Another decade-long story is the conundrum that has dogged successive secretaries of state at the Department of Culture, Media & Sport: namely, what to with Trafalgar Square's empty plinth. In 1999, an advisory group was set up under John Mortimer to ask the people what they wanted. The superhero Batman and the former Ugandan dictator Idi Amin were among those nominated. Perhaps chastened by that feedback, the government has this year allowed 2,400 members of the public to stand on the plinth, in a project headed by sculptor Antony Gormley. Another of those recommended as a permanent statue in 1999 was David Beckham who, with his wife Victoria, was the favourite subject of the tabloid media that year. The couple's departure for foreign climes created space now filled by Katie Price and Cheryl Cole.
Many of the other predictions of 1999 were a little premature. "The death knell for the personal computer sounded last night," ran an article in The Guardian on 9 December 1999, following Microsoft's announcement of "a major investment in the next generation of mobile phones". The same article noted that Microsoft founder Bill Gates regarded the Psion organiser, made by a British company, as "one of the biggest threats to his empire".
Of course, the mobile revolution – after many false dawns – has now well and truly arrived, but with Microsoft's great rival Apple to the fore. Though we now await the arrival of the all-conquering handheld Tablet, again made by Apple, Microsoft, in spite of the predicted demise of the personal computer, is still advertising itself globally around the slogan "I am a PC".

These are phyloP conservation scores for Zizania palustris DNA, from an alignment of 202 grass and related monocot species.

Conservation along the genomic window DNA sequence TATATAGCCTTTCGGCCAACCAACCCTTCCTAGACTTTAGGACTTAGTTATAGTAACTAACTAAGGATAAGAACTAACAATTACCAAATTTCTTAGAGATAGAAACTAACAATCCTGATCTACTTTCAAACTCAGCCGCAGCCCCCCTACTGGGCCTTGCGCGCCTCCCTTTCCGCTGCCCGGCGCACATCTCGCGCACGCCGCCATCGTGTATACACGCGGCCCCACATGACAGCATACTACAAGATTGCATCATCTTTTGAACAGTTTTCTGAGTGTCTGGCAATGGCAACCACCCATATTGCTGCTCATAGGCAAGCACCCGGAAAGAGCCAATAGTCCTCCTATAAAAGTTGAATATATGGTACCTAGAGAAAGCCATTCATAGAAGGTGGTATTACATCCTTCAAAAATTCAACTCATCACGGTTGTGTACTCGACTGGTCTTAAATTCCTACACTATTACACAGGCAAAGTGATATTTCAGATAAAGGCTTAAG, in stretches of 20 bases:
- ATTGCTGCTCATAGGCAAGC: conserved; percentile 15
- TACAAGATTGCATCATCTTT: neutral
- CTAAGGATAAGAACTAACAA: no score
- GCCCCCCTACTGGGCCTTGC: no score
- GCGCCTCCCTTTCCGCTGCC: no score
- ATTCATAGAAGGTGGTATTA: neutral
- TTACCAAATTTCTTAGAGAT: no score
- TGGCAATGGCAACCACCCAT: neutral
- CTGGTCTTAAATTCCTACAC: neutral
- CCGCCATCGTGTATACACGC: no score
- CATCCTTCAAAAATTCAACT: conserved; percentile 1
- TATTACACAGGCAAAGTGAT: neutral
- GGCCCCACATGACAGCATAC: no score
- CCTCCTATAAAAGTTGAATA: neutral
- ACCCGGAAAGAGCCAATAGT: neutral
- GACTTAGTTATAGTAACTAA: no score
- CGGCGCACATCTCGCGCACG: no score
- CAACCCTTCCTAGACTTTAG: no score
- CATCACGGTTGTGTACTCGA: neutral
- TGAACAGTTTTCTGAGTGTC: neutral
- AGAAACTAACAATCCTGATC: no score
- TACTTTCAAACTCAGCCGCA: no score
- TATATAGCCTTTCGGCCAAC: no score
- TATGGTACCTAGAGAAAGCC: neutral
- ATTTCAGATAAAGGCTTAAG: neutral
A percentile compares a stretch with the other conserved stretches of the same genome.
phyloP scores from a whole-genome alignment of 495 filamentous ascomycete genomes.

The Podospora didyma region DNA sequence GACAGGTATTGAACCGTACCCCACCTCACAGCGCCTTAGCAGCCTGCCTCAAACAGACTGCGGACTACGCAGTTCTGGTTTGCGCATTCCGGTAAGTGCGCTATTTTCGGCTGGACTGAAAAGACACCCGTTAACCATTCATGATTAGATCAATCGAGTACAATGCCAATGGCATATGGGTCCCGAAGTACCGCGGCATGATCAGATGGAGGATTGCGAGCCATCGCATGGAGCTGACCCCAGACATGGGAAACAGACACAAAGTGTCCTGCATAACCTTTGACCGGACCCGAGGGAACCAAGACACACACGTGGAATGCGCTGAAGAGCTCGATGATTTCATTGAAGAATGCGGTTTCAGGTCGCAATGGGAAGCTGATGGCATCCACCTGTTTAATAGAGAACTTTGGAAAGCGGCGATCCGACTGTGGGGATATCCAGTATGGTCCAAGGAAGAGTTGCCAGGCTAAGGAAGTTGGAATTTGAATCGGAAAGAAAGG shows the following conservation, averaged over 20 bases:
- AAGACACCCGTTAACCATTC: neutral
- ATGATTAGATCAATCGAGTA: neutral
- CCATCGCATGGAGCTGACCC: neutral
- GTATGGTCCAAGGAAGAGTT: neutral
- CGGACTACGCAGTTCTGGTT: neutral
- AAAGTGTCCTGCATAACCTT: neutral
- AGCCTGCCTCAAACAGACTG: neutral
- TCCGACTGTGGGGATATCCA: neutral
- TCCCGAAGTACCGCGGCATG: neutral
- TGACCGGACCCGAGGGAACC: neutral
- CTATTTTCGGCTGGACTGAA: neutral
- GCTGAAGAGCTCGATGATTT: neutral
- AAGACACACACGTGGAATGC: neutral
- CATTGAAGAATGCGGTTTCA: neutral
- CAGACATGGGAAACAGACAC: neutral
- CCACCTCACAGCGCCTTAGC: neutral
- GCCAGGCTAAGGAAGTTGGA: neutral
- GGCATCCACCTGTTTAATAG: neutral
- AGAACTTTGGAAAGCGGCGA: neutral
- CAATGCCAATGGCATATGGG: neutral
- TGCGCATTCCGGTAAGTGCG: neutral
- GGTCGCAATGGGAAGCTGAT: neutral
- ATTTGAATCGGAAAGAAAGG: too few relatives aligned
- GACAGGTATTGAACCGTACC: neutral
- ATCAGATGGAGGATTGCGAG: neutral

Much as the Internet has changed the way most of us live, it isn't quite as ubiquitous in this country as some were forecasting a decade ago. The economics consultancy Business Strategies, for example, published a report at the end of 1999 saying that 80 per cent of British homes would have access to the Internet by 2010. The actual figure is 70 per cent.
As some of us headed more rapidly online, the British press saw the direction of travel and invested accordingly. But even in 1999, Peter Williams, finance director of the Daily Mail & General Trust, warned: "The only part of the Internet we're making money from right now is display advertising from dot coms in our newspapers." Last month at a media conference in Barcelona, Williams was still cautious. Even though the Mail Online website has amassed a monthly audience of 30m, he admitted the great difficulty was persuading people to pay for its content.
And yet that must happen if written journalism is to survive, says Rupert Murdoch today. Ten years ago in 1999, when many thought the most famous industry mogul of them all was, at 68, getting ready for his retirement, he shocked the world by getting divorced and, 17 days later, marrying a woman 30 years his junior. Thereupon he began a new phase of expansion, accruing businesses from MySpace to the Wall Street Journal. At the start of a new decade, eyes are once again upon Murdoch. Will a 78-year-old have the vision to determine the future direction of the sector? We might not have to wait another ten years to find out.